Chicago Police Officer Charged with Killing Laquan McDonald Pleads Not Guilty

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Chicago police officer Jason Van Dyke (R), leaves the courtroom after a hearing with his attorney Daniel Herbert at Leighton Criminal Court Building in Chicago, Illinois in this December 18 photo. Van Dyke, the Chicago police officer who shot a black teenager last year, is expected to plead not guilty to murder charges on December 29 as Mayor Rahm Emanuel cut short a vacation after two more fatal police shootings over the weekend. Zbigniew Bzdak/Reuters

Updated | The white Chicago police officer accused in the 2014 shooting death of black teenager Laquan McDonald entered a plea of not guilty on Tuesday morning on charges of first-degree murder.

Jason Van Dyke, 37, encountered McDonald on October 20, 2014 after a police dispatcher indicated to responding officers that a teenager with a knife was breaking into truck in the area. Van Dyke found the 17-year-old nearby and was on the scene for less than 30 seconds before he started shooting, according to court documents released by the Cook County State's Attorney's Office. Van Dyke had been outside of his vehicle for about six seconds before opening fire.

Prior to being fired at, McDonald was asked to drop the knife he was carrying, the attorney's office determined. He did not respond to the order and was described as having a "blank stare and a glazed look in his eyes." It was later determined he had PCP in his system when he was killed.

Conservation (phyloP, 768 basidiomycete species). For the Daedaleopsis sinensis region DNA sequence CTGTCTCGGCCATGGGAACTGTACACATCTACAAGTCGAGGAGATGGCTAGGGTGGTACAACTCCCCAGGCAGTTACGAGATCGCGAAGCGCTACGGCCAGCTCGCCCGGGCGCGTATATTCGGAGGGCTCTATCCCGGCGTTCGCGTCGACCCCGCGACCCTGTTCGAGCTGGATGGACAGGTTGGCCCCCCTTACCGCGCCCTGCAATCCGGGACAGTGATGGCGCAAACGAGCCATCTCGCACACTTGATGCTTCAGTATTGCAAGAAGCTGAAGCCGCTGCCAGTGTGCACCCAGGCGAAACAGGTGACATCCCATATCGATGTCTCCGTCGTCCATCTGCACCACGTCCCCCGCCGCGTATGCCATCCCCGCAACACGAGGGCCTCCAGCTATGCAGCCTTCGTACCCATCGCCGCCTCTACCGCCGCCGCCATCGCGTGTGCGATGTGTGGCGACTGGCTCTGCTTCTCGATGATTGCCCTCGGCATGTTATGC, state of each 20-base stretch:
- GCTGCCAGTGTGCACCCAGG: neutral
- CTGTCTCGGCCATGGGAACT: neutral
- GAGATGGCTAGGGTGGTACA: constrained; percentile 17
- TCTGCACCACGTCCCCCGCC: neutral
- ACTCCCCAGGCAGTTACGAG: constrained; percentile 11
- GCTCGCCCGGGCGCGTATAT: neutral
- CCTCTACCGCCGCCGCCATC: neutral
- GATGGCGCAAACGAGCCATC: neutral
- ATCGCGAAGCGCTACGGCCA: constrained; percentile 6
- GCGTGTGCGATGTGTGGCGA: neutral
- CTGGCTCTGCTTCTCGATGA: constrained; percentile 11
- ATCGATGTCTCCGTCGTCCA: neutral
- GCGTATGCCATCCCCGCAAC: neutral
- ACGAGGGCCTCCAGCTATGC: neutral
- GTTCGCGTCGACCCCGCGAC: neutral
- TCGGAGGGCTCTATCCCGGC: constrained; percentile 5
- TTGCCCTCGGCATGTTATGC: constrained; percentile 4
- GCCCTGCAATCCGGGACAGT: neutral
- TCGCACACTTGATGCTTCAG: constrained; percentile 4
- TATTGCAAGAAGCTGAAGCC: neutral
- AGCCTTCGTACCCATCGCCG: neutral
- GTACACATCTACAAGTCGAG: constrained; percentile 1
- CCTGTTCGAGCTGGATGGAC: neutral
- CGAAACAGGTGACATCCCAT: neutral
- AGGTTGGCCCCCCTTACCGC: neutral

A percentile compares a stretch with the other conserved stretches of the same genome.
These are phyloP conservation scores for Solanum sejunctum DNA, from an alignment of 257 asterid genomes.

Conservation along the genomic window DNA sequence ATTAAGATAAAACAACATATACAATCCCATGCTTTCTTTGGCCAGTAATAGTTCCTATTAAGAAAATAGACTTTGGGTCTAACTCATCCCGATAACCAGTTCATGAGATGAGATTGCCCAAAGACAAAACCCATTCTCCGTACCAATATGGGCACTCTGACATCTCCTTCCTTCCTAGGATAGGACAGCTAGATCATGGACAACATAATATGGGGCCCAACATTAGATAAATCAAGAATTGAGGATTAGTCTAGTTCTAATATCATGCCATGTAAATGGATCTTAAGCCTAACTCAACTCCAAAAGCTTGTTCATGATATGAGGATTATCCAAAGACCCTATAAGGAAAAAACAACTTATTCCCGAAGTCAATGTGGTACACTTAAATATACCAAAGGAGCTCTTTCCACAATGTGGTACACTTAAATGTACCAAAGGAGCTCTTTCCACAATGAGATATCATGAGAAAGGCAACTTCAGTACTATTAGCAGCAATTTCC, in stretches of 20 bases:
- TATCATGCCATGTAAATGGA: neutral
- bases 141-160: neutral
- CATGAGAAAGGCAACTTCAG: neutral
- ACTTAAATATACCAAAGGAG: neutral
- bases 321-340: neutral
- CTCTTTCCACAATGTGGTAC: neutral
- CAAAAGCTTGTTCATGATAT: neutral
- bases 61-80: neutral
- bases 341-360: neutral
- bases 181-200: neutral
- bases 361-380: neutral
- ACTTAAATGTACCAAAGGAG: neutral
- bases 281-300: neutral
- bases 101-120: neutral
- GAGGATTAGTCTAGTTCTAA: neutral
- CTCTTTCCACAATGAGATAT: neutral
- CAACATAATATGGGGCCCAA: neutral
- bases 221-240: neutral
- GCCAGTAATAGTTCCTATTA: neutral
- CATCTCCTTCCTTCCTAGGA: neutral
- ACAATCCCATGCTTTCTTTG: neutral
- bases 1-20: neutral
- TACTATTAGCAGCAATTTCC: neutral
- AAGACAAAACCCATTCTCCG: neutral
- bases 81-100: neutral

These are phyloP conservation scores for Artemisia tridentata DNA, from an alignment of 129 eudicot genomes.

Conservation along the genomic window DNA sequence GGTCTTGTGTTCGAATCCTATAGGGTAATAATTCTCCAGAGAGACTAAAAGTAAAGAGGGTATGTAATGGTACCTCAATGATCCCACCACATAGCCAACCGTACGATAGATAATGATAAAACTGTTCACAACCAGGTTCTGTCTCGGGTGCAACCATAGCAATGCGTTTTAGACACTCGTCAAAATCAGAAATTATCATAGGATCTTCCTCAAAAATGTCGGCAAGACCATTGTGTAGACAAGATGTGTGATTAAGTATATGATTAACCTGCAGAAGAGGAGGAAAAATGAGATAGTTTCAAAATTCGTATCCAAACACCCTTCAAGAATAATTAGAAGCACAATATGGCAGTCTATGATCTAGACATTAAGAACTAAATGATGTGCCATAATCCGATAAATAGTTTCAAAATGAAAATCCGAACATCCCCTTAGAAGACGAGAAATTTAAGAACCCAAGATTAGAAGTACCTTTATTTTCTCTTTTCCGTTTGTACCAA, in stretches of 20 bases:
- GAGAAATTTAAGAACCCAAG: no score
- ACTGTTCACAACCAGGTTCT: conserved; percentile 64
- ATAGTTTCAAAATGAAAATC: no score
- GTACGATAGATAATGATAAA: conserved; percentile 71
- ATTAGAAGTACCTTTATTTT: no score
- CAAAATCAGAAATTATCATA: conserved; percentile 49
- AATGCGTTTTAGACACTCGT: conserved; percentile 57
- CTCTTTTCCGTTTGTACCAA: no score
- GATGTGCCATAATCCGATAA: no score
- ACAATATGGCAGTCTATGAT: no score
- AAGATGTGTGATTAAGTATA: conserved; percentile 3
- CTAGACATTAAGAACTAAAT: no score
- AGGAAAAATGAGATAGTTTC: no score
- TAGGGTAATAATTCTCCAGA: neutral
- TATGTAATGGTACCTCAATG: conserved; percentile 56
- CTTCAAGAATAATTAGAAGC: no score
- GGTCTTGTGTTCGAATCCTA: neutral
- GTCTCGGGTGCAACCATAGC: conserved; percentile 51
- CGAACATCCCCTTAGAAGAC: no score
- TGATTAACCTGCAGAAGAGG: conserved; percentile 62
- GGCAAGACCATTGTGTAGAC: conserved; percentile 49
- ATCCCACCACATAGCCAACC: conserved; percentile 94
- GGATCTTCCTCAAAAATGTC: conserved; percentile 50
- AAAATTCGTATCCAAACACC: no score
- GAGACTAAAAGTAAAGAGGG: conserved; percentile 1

An investigation by the Illinois State Police Department determined Van Dyke shot at McDonald 16 times. A video of the shooting made public last month led to public outcry.

"None of the officers observed McDonald attempt to throw his knife at defendant, jump or lunge toward Van Dyke, raise his knife as if to stab defendant, or did anything that was obviously threatening toward defendant beyond what was depicted in the video and not responding to commands while carrying a knife," the state's attorney's office said. As a result, the 14-year veteran officer faces murder charges and a charge of official misconduct.

In late November, Van Dyke posted bond after a judge set bail at $1.5 million.

Van Dyke's plea comes during a particularly tense time between the Chicago Police Department and local residents, as on December 26 police killed Quintonio LeGrier, an honor student, and Bettie Jones, a mother of five, while responding to a domestic disturbance call.

LeGrier was wielding a bat inside his father's apartment and Jones, their neighbor, was looking out for police. The teenage boy had a history of mental health issues, relatives said.

Authorities have declined to release the circumstances under which the 19-year-old and 55-year-old were killed, but did say Jones's death was "accidental."

LeGrier's father, Antonio, has filed a wrongful death lawsuit against the city of Chicago. The lawsuit indicates a partial video recording of the incident exists, but it has not been made public.

Shortly after the video of Van Dyke shooting McDonald was released, the city announced it would expand the body camera program for police, which records officers in the line of duty.

Van Dyke will appear in court again on January 29.

This story has been updated with new information about Van Dyke's plea.